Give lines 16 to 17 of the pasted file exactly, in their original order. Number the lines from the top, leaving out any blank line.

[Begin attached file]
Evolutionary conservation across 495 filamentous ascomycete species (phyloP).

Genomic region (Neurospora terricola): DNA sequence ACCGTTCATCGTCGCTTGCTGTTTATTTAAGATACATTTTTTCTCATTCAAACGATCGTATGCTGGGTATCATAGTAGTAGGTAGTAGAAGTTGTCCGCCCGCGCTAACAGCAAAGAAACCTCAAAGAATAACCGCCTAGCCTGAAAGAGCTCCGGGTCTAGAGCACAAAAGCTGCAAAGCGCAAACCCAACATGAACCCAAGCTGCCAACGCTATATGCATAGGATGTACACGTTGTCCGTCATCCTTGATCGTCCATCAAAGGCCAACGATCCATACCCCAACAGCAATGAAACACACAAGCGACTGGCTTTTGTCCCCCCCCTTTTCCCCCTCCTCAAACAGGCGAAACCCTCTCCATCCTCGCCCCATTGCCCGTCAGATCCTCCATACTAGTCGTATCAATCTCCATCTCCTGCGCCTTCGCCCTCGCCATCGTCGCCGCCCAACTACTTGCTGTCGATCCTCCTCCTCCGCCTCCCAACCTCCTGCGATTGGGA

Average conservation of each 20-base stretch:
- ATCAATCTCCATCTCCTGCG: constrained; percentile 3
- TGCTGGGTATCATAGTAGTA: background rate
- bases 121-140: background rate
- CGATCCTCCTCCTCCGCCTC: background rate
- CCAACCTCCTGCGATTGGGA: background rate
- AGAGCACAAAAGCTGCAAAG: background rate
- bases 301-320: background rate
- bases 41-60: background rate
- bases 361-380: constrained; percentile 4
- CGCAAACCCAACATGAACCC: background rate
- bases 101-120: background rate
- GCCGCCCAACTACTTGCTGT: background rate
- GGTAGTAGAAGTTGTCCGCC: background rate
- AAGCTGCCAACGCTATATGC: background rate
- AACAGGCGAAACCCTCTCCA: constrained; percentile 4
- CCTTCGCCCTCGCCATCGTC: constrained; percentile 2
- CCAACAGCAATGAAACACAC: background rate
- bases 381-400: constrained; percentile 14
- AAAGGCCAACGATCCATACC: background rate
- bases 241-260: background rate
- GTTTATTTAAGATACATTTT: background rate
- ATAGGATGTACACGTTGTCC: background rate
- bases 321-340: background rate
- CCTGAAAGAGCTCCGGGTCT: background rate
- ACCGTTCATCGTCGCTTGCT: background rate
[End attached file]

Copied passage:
- GGTAGTAGAAGTTGTCCGCC: background rate
- AAGCTGCCAACGCTATATGC: background rate